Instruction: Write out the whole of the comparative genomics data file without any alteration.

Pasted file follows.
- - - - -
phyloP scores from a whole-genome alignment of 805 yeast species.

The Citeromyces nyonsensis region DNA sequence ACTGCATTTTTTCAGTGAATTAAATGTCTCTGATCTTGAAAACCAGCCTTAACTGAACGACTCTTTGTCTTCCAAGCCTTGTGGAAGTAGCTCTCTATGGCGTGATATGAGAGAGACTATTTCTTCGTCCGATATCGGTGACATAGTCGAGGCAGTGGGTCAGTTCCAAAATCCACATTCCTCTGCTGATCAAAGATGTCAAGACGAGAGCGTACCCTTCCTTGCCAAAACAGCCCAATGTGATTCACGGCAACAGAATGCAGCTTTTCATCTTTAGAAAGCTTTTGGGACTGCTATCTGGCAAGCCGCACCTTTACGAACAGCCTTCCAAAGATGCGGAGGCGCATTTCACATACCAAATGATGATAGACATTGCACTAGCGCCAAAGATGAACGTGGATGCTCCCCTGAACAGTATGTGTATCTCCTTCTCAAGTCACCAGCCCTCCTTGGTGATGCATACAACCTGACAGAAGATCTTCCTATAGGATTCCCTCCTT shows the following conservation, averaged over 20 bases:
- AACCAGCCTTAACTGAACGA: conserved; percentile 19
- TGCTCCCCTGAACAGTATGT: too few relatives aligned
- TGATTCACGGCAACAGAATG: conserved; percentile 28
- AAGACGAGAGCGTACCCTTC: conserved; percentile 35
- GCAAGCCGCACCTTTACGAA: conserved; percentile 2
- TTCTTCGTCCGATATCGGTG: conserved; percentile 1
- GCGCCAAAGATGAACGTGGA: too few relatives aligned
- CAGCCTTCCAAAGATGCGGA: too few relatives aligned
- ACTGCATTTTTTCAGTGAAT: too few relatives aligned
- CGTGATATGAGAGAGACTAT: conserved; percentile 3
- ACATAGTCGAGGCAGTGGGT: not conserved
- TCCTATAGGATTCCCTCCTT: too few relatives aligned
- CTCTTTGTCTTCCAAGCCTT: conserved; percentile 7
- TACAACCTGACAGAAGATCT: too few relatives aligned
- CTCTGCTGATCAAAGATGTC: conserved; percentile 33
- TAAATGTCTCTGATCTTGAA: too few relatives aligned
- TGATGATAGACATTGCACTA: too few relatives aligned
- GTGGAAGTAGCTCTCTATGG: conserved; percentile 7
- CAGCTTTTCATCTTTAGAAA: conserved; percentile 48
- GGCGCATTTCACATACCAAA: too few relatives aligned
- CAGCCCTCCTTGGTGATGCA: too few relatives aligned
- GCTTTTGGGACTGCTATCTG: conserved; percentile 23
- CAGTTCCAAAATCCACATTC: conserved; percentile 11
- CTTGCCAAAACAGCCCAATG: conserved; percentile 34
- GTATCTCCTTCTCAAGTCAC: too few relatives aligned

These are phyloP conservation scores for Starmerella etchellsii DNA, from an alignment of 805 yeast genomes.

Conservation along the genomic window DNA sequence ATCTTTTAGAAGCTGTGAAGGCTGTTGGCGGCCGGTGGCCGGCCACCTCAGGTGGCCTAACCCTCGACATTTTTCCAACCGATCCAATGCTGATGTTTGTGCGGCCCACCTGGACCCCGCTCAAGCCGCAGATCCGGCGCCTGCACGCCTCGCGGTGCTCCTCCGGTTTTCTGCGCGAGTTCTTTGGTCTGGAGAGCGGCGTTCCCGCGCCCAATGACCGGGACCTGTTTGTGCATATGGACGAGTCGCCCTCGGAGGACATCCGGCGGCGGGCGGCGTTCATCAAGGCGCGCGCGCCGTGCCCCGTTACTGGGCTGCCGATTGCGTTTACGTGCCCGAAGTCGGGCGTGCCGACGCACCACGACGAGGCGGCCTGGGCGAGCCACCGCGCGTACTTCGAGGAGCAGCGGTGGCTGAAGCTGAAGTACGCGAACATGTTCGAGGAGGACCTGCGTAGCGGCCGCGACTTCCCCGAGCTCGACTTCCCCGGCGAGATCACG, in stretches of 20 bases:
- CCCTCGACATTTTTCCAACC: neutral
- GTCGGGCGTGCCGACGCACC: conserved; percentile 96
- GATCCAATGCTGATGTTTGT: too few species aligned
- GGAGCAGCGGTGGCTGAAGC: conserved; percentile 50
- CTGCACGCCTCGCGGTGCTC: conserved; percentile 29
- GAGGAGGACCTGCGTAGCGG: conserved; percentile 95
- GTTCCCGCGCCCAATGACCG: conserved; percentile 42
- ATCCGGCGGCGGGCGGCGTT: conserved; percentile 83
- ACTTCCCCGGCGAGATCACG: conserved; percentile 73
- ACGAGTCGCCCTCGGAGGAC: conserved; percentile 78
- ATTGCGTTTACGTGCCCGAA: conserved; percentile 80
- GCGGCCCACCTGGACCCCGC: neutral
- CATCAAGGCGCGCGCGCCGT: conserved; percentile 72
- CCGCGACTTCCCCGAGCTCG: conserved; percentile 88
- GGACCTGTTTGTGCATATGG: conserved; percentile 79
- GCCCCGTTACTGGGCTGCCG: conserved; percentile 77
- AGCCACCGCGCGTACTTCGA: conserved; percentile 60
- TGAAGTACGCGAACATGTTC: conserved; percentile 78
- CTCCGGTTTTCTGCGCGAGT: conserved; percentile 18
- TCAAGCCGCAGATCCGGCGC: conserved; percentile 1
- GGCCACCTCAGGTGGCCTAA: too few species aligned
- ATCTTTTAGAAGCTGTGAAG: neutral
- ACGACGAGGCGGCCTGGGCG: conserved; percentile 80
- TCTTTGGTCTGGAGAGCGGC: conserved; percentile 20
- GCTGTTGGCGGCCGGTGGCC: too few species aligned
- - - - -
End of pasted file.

phyloP scores from a whole-genome alignment of 805 yeast species.

The Citeromyces nyonsensis region DNA sequence ACTGCATTTTTTCAGTGAATTAAATGTCTCTGATCTTGAAAACCAGCCTTAACTGAACGACTCTTTGTCTTCCAAGCCTTGTGGAAGTAGCTCTCTATGGCGTGATATGAGAGAGACTATTTCTTCGTCCGATATCGGTGACATAGTCGAGGCAGTGGGTCAGTTCCAAAATCCACATTCCTCTGCTGATCAAAGATGTCAAGACGAGAGCGTACCCTTCCTTGCCAAAACAGCCCAATGTGATTCACGGCAACAGAATGCAGCTTTTCATCTTTAGAAAGCTTTTGGGACTGCTATCTGGCAAGCCGCACCTTTACGAACAGCCTTCCAAAGATGCGGAGGCGCATTTCACATACCAAATGATGATAGACATTGCACTAGCGCCAAAGATGAACGTGGATGCTCCCCTGAACAGTATGTGTATCTCCTTCTCAAGTCACCAGCCCTCCTTGGTGATGCATACAACCTGACAGAAGATCTTCCTATAGGATTCCCTCCTT shows the following conservation, averaged over 20 bases:
- AACCAGCCTTAACTGAACGA: conserved; percentile 19
- TGCTCCCCTGAACAGTATGT: too few relatives aligned
- TGATTCACGGCAACAGAATG: conserved; percentile 28
- AAGACGAGAGCGTACCCTTC: conserved; percentile 35
- GCAAGCCGCACCTTTACGAA: conserved; percentile 2
- TTCTTCGTCCGATATCGGTG: conserved; percentile 1
- GCGCCAAAGATGAACGTGGA: too few relatives aligned
- CAGCCTTCCAAAGATGCGGA: too few relatives aligned
- ACTGCATTTTTTCAGTGAAT: too few relatives aligned
- CGTGATATGAGAGAGACTAT: conserved; percentile 3
- ACATAGTCGAGGCAGTGGGT: not conserved
- TCCTATAGGATTCCCTCCTT: too few relatives aligned
- CTCTTTGTCTTCCAAGCCTT: conserved; percentile 7
- TACAACCTGACAGAAGATCT: too few relatives aligned
- CTCTGCTGATCAAAGATGTC: conserved; percentile 33
- TAAATGTCTCTGATCTTGAA: too few relatives aligned
- TGATGATAGACATTGCACTA: too few relatives aligned
- GTGGAAGTAGCTCTCTATGG: conserved; percentile 7
- CAGCTTTTCATCTTTAGAAA: conserved; percentile 48
- GGCGCATTTCACATACCAAA: too few relatives aligned
- CAGCCCTCCTTGGTGATGCA: too few relatives aligned
- GCTTTTGGGACTGCTATCTG: conserved; percentile 23
- CAGTTCCAAAATCCACATTC: conserved; percentile 11
- CTTGCCAAAACAGCCCAATG: conserved; percentile 34
- GTATCTCCTTCTCAAGTCAC: too few relatives aligned

These are phyloP conservation scores for Starmerella etchellsii DNA, from an alignment of 805 yeast genomes.

Conservation along the genomic window DNA sequence ATCTTTTAGAAGCTGTGAAGGCTGTTGGCGGCCGGTGGCCGGCCACCTCAGGTGGCCTAACCCTCGACATTTTTCCAACCGATCCAATGCTGATGTTTGTGCGGCCCACCTGGACCCCGCTCAAGCCGCAGATCCGGCGCCTGCACGCCTCGCGGTGCTCCTCCGGTTTTCTGCGCGAGTTCTTTGGTCTGGAGAGCGGCGTTCCCGCGCCCAATGACCGGGACCTGTTTGTGCATATGGACGAGTCGCCCTCGGAGGACATCCGGCGGCGGGCGGCGTTCATCAAGGCGCGCGCGCCGTGCCCCGTTACTGGGCTGCCGATTGCGTTTACGTGCCCGAAGTCGGGCGTGCCGACGCACCACGACGAGGCGGCCTGGGCGAGCCACCGCGCGTACTTCGAGGAGCAGCGGTGGCTGAAGCTGAAGTACGCGAACATGTTCGAGGAGGACCTGCGTAGCGGCCGCGACTTCCCCGAGCTCGACTTCCCCGGCGAGATCACG, in stretches of 20 bases:
- CCCTCGACATTTTTCCAACC: neutral
- GTCGGGCGTGCCGACGCACC: conserved; percentile 96
- GATCCAATGCTGATGTTTGT: too few species aligned
- GGAGCAGCGGTGGCTGAAGC: conserved; percentile 50
- CTGCACGCCTCGCGGTGCTC: conserved; percentile 29
- GAGGAGGACCTGCGTAGCGG: conserved; percentile 95
- GTTCCCGCGCCCAATGACCG: conserved; percentile 42
- ATCCGGCGGCGGGCGGCGTT: conserved; percentile 83
- ACTTCCCCGGCGAGATCACG: conserved; percentile 73
- ACGAGTCGCCCTCGGAGGAC: conserved; percentile 78
- ATTGCGTTTACGTGCCCGAA: conserved; percentile 80
- GCGGCCCACCTGGACCCCGC: neutral
- CATCAAGGCGCGCGCGCCGT: conserved; percentile 72
- CCGCGACTTCCCCGAGCTCG: conserved; percentile 88
- GGACCTGTTTGTGCATATGG: conserved; percentile 79
- GCCCCGTTACTGGGCTGCCG: conserved; percentile 77
- AGCCACCGCGCGTACTTCGA: conserved; percentile 60
- TGAAGTACGCGAACATGTTC: conserved; percentile 78
- CTCCGGTTTTCTGCGCGAGT: conserved; percentile 18
- TCAAGCCGCAGATCCGGCGC: conserved; percentile 1
- GGCCACCTCAGGTGGCCTAA: too few species aligned
- ATCTTTTAGAAGCTGTGAAG: neutral
- ACGACGAGGCGGCCTGGGCG: conserved; percentile 80
- TCTTTGGTCTGGAGAGCGGC: conserved; percentile 20
- GCTGTTGGCGGCCGGTGGCC: too few species aligned